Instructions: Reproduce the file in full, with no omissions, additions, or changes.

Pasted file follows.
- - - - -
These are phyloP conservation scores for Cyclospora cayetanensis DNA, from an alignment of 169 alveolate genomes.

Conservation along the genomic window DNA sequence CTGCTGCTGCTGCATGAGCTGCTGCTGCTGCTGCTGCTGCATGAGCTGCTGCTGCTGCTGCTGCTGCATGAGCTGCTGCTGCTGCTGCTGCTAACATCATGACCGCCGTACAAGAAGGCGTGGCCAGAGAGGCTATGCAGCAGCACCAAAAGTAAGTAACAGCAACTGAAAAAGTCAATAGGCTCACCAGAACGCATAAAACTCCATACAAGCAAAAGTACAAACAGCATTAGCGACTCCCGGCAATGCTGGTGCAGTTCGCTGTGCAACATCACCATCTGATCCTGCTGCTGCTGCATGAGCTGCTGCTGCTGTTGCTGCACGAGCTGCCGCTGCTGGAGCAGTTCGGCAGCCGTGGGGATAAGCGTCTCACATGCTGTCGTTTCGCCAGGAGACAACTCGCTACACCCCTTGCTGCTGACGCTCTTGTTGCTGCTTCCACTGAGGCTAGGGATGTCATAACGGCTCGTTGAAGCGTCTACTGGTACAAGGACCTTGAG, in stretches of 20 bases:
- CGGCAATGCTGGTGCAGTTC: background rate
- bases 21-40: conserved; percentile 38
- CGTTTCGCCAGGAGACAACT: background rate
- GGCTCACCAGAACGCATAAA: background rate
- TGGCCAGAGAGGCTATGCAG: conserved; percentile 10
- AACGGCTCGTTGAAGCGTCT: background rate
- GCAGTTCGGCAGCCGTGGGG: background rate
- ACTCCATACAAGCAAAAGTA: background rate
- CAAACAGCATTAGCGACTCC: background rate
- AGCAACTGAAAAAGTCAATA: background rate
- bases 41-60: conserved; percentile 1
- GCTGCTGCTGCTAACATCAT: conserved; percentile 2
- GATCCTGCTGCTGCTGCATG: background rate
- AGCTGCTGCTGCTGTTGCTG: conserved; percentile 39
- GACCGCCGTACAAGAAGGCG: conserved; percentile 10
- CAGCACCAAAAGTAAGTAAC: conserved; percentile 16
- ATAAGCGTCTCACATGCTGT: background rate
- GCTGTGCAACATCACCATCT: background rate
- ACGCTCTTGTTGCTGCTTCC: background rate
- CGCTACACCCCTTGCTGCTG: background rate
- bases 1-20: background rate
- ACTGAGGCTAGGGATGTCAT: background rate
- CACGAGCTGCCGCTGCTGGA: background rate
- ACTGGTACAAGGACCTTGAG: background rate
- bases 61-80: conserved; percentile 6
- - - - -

These are phyloP conservation scores for Cyclospora cayetanensis DNA, from an alignment of 169 alveolate genomes.

Conservation along the genomic window DNA sequence CTGCTGCTGCTGCATGAGCTGCTGCTGCTGCTGCTGCTGCATGAGCTGCTGCTGCTGCTGCTGCTGCATGAGCTGCTGCTGCTGCTGCTGCTAACATCATGACCGCCGTACAAGAAGGCGTGGCCAGAGAGGCTATGCAGCAGCACCAAAAGTAAGTAACAGCAACTGAAAAAGTCAATAGGCTCACCAGAACGCATAAAACTCCATACAAGCAAAAGTACAAACAGCATTAGCGACTCCCGGCAATGCTGGTGCAGTTCGCTGTGCAACATCACCATCTGATCCTGCTGCTGCTGCATGAGCTGCTGCTGCTGTTGCTGCACGAGCTGCCGCTGCTGGAGCAGTTCGGCAGCCGTGGGGATAAGCGTCTCACATGCTGTCGTTTCGCCAGGAGACAACTCGCTACACCCCTTGCTGCTGACGCTCTTGTTGCTGCTTCCACTGAGGCTAGGGATGTCATAACGGCTCGTTGAAGCGTCTACTGGTACAAGGACCTTGAG, in stretches of 20 bases:
- CGGCAATGCTGGTGCAGTTC: background rate
- bases 21-40: conserved; percentile 38
- CGTTTCGCCAGGAGACAACT: background rate
- GGCTCACCAGAACGCATAAA: background rate
- TGGCCAGAGAGGCTATGCAG: conserved; percentile 10
- AACGGCTCGTTGAAGCGTCT: background rate
- GCAGTTCGGCAGCCGTGGGG: background rate
- ACTCCATACAAGCAAAAGTA: background rate
- CAAACAGCATTAGCGACTCC: background rate
- AGCAACTGAAAAAGTCAATA: background rate
- bases 41-60: conserved; percentile 1
- GCTGCTGCTGCTAACATCAT: conserved; percentile 2
- GATCCTGCTGCTGCTGCATG: background rate
- AGCTGCTGCTGCTGTTGCTG: conserved; percentile 39
- GACCGCCGTACAAGAAGGCG: conserved; percentile 10
- CAGCACCAAAAGTAAGTAAC: conserved; percentile 16
- ATAAGCGTCTCACATGCTGT: background rate
- GCTGTGCAACATCACCATCT: background rate
- ACGCTCTTGTTGCTGCTTCC: background rate
- CGCTACACCCCTTGCTGCTG: background rate
- bases 1-20: background rate
- ACTGAGGCTAGGGATGTCAT: background rate
- CACGAGCTGCCGCTGCTGGA: background rate
- ACTGGTACAAGGACCTTGAG: background rate
- bases 61-80: conserved; percentile 6